How to Gain and Maintain Control of Projects

12 Questions for Risk ControlWhich type of project manager are you?

Some PMs start their projects with a strong focus on risk management. However, somewhere along the way they lose steam. They increasingly spend more time dealing with issues and implementing workarounds. They are frustrated and filled with anxiety.

Other PMs start out strong. When problems occur, they turn to their risk response plan. They run toward their risk management tools and techniques to aid them. The result: these PM’s spend less time responding to issues. Consequently, they know how to gain and maintain control of their project.

Lost in Space 

Some PMs lack an understanding of where Control Risk fits in the grand scheme of things. Per the Project Management Body of Knowledge (PMBOK), these are the project risk management processes:

  1. Plan Risk Management
  2. Identify Risks
  3. Perform Qualitative Risk Management
  4. Perform Quantitative Risk Management
  5. Plan Risk Responses
  6. Control Risks

Of the six risk management processes, the first five are completed in the Planning Process Group. Control Risks is part of the Monitoring and Controlling Process Group (Process Groups: Initiating, Planning, Executing, Monitoring and Controlling, Closing).

What Does It Mean to Control Risks? defines control as “to exercise restraint or direction over; dominate; to hold in check.” Traditionally, we would say risk control is how we avoid or restrain the possibility of loss. Today, we acknowledge the potential of exercising direction over not only negative risks but also positive risks.

The PMBOK defines Control Risks as “the process of implementing risk response plans, tracking identified risks, monitoring residual risks, identifying new risks, and evaluating risk process effectiveness throughout the project.”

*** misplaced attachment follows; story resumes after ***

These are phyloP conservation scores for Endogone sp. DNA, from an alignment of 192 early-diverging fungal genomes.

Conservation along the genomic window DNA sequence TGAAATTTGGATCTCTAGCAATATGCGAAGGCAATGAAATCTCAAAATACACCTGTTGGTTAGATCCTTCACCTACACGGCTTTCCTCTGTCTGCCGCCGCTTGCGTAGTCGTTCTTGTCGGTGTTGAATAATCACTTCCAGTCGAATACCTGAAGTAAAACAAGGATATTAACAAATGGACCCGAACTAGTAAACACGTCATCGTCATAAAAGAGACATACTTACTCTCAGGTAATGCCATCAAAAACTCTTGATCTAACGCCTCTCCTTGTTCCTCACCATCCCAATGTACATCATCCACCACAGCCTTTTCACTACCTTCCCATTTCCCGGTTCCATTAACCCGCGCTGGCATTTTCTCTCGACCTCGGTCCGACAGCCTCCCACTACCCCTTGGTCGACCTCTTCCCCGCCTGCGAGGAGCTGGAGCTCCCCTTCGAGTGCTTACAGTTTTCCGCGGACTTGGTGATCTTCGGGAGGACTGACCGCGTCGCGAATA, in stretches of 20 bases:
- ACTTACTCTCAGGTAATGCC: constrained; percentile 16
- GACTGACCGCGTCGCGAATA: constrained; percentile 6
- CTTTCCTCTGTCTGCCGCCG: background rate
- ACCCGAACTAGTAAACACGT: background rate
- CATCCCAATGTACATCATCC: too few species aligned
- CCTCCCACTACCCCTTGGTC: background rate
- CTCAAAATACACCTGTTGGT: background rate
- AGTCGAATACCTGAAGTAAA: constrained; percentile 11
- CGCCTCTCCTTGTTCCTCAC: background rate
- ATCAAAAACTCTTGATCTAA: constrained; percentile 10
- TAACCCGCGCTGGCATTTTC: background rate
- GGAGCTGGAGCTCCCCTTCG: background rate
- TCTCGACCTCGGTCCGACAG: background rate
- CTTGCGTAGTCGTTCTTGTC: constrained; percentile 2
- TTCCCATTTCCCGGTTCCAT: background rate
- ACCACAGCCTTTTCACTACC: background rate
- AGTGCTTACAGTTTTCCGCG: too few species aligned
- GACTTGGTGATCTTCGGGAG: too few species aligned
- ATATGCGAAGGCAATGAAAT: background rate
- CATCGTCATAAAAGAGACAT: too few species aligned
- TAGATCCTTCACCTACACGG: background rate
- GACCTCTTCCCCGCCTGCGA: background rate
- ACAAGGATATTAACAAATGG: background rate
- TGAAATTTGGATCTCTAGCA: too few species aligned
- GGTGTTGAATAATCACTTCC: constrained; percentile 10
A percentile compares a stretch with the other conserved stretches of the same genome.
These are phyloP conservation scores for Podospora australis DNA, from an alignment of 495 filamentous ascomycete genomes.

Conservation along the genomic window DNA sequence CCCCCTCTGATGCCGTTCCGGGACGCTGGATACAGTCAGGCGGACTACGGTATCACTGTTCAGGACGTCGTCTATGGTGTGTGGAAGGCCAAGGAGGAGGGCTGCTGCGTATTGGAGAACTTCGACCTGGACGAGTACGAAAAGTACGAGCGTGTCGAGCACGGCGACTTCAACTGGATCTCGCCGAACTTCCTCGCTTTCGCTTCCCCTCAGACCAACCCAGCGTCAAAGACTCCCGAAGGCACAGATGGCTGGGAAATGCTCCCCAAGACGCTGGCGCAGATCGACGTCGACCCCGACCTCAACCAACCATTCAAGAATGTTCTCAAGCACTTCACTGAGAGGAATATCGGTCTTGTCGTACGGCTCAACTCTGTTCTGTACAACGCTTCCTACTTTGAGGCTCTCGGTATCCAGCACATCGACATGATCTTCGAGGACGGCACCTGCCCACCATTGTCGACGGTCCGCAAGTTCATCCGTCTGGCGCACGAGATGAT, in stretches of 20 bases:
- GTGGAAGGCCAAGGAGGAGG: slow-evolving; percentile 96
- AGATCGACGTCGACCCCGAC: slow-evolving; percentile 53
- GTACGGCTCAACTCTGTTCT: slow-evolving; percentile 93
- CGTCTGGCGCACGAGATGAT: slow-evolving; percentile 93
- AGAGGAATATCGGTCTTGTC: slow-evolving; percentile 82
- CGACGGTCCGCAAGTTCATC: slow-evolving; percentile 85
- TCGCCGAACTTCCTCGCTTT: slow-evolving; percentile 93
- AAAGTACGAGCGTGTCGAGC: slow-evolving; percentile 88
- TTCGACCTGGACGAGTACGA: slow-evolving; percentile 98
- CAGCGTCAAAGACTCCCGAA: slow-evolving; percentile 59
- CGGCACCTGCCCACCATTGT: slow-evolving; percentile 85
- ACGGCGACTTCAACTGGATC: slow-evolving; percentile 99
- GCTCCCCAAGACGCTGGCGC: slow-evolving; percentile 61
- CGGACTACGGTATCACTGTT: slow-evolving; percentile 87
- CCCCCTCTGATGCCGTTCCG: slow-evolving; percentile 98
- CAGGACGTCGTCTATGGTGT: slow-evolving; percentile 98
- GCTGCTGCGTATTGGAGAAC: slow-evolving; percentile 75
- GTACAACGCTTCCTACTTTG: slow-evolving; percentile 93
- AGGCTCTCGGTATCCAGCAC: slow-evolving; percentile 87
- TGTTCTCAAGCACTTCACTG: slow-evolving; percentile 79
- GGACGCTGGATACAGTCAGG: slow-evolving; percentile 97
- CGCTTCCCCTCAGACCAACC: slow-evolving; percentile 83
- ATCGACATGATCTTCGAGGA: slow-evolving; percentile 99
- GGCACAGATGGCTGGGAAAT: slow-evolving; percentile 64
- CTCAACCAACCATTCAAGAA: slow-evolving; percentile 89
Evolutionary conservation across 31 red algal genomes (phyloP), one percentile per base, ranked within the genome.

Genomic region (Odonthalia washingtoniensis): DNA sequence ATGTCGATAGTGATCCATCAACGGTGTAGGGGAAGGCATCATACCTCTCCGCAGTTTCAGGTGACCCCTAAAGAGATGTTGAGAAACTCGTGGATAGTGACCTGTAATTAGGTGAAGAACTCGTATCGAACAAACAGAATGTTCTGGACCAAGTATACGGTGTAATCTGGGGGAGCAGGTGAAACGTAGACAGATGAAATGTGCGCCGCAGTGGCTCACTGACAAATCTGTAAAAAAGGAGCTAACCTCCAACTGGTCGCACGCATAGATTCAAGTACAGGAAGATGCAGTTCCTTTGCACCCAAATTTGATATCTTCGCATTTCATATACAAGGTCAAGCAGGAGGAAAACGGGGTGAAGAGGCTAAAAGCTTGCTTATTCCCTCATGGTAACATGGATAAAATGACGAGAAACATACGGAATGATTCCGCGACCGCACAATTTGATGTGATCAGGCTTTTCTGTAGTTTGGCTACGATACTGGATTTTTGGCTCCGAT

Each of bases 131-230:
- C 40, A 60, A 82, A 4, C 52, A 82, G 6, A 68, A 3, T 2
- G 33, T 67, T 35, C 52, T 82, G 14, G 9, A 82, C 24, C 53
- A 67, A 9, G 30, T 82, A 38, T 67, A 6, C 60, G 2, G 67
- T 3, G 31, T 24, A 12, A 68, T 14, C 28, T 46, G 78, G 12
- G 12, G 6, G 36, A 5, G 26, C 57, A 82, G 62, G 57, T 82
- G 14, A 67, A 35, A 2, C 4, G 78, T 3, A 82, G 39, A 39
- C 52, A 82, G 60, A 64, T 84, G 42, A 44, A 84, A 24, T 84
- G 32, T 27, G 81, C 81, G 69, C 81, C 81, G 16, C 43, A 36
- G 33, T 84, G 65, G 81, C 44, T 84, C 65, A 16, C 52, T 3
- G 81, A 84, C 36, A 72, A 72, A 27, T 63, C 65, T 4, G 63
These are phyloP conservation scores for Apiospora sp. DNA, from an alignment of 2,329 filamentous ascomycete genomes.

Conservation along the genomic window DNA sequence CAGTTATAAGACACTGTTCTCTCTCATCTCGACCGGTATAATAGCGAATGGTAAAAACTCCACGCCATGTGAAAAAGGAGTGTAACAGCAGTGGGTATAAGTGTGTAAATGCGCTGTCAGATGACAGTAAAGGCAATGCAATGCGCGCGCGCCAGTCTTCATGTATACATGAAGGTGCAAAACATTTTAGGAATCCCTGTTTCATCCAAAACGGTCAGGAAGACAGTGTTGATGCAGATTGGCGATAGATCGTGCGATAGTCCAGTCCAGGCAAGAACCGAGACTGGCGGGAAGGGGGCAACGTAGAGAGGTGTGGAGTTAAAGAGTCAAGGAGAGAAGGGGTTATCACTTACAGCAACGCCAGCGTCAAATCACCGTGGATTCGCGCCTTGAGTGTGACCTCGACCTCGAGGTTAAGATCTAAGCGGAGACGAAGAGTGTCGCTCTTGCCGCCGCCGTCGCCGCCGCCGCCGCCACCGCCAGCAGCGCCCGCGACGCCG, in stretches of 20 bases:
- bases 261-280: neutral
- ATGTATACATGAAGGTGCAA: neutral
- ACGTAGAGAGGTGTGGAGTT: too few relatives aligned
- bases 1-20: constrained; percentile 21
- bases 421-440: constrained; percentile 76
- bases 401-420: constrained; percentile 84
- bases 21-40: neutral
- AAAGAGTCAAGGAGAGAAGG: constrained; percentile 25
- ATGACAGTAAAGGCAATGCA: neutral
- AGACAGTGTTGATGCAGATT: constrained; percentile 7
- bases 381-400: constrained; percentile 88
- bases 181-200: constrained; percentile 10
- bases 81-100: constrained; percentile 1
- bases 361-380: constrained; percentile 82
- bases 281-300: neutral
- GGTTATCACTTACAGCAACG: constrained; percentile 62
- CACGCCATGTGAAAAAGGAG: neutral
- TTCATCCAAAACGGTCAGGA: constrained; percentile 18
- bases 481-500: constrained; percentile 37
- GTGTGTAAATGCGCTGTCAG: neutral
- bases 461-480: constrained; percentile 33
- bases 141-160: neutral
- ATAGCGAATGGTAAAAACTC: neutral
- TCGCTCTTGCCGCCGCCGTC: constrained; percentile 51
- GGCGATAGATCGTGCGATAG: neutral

When Does Control Risks Occur?

Obviously, controlling risks is an ongoing activity, not a one-time event. The frequency varies depending on the project. Some PMs review risks with their team in their weekly project meetings. Other PMs managing agile projects discuss risks in their daily standup meetings.

12 Questions for Gaining Control

Each time you perform the Control Risk process, consider the following 12 questions:

  1. What new risks should be captured in the risk register?
  2. What risks should be closed?
  3. What has changed in the previously identified risks? Reassess the probability and impact of your risks.
  4. How effective are the current risk controls? If the risk controls are not effective, modify the controls for better results.
  5. Have project assumptions changed?
  6. What thresholds have been exceeded? If a threshold or trigger has been exceeded, what actions need to occur?
  7. What contingency or fallback plans should be executed?
  8. Are there common causes that are increasing multiple risks? One causal factor may increase the probability and/or impact of multiple risks. Attacking these causal factors can produce great results.
  9. Are the right risk owners assigned? If the risk owner is not performing their duties correctly, look for ways to motivate the risk owner or consider a change.
  10. Are workarounds increasing? Increasing manual workarounds is a sign that there has been inadequate risk identification and control.
  11. How are the reserves doing? Is it time to request additional reserves? Perhaps the team should consider ways to change facets of the project in order to stay within budget and schedule.
  12. What have we learned?

PDF Poster: Download the poster version of these questions in PDF, suitable for printing and hanging near your workspace when you need to see it most.

Question: Many PMs fail to consistently perform the Control Risks process. What would you say to encourage PMs to remain committed to this process?

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